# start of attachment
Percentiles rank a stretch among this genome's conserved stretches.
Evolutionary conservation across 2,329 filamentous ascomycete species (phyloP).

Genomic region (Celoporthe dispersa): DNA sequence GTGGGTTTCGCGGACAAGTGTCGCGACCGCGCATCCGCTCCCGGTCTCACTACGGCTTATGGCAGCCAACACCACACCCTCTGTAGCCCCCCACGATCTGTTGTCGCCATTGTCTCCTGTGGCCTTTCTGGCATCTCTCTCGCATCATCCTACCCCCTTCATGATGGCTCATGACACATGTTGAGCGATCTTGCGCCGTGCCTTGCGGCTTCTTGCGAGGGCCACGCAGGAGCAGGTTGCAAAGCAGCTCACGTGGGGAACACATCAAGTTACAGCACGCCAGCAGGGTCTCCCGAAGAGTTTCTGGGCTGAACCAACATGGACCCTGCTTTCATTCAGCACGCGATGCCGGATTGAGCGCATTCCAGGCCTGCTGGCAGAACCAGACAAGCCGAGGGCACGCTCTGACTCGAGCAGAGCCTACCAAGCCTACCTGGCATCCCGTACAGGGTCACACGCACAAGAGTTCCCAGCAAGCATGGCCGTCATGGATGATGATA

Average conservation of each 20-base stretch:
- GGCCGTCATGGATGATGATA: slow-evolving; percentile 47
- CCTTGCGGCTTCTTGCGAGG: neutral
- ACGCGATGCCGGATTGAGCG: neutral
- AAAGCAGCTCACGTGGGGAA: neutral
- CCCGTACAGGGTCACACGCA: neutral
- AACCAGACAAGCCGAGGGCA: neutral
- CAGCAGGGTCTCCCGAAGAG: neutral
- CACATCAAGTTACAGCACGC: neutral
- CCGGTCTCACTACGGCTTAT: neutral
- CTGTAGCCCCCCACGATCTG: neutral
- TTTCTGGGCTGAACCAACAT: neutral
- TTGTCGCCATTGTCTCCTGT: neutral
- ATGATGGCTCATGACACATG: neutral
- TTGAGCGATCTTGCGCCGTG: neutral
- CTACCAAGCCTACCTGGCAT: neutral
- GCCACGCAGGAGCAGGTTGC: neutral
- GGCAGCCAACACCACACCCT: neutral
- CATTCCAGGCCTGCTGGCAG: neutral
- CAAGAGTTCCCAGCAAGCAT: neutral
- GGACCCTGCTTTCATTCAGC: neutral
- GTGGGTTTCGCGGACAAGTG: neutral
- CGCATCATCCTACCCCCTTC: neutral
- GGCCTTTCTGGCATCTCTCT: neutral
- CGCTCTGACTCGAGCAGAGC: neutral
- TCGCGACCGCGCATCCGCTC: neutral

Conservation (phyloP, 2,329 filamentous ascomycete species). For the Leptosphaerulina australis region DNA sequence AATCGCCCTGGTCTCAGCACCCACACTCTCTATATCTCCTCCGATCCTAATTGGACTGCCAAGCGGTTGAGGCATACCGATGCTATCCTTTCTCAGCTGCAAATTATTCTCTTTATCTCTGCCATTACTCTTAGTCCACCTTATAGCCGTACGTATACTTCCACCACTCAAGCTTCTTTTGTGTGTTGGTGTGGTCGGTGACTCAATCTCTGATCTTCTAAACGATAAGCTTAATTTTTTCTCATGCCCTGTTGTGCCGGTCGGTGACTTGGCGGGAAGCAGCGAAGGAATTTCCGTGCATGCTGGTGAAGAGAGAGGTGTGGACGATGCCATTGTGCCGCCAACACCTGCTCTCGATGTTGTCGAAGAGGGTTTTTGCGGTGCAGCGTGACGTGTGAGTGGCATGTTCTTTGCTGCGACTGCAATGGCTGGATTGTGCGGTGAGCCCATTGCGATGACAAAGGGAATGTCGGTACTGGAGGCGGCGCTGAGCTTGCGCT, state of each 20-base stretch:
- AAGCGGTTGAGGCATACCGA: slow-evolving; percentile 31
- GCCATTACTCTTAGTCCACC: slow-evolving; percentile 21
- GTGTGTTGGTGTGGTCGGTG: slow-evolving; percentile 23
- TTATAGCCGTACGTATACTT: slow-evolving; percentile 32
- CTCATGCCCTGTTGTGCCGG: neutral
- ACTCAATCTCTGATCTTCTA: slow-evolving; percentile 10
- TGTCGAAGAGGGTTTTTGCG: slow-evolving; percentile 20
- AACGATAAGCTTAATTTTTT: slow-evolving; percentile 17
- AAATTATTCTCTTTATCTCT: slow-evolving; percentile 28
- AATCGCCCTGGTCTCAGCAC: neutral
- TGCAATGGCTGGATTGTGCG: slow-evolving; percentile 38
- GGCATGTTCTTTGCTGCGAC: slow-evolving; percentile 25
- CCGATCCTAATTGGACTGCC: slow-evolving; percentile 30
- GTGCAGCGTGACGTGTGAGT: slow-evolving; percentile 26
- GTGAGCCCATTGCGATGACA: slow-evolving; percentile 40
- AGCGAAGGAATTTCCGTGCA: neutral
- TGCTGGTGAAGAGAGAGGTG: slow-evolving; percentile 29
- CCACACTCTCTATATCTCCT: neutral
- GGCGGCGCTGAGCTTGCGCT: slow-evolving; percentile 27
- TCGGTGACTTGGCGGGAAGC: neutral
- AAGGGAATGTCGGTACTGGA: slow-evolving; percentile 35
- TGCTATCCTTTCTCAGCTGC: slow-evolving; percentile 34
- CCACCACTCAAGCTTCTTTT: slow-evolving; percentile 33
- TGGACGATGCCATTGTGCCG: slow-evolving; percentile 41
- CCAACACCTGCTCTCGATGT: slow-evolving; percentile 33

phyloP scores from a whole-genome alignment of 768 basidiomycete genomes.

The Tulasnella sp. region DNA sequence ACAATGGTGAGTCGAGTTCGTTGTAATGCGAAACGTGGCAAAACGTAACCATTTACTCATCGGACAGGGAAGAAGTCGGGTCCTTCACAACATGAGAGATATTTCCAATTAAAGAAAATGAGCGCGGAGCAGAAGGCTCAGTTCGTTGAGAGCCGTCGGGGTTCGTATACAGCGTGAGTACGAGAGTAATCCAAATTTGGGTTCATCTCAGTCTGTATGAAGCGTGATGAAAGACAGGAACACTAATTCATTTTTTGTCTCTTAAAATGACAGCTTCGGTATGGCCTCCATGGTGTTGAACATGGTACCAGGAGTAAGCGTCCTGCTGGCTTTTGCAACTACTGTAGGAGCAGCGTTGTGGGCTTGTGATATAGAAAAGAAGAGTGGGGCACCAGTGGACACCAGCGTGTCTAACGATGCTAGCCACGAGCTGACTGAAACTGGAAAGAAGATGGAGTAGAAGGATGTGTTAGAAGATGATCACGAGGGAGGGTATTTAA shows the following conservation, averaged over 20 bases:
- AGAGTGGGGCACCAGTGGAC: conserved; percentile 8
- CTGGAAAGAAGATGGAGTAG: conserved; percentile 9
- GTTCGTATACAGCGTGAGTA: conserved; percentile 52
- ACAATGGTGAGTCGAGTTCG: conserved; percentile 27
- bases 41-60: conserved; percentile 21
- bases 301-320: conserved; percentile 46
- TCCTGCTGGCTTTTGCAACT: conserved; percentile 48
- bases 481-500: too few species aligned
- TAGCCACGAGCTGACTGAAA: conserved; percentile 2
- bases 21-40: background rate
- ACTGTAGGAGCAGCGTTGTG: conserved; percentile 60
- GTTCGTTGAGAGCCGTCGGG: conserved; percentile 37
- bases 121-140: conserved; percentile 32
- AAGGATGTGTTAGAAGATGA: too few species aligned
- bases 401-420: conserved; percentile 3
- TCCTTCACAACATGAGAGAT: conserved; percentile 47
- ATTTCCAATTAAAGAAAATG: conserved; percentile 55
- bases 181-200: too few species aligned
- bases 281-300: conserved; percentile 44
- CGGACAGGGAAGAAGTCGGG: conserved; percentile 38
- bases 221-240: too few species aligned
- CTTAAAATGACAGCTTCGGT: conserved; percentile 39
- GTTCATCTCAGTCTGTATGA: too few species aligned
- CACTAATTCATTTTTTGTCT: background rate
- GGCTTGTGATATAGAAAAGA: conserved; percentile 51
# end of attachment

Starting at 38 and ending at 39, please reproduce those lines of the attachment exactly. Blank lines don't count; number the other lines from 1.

- AACGATAAGCTTAATTTTTT: slow-evolving; percentile 17
- AAATTATTCTCTTTATCTCT: slow-evolving; percentile 28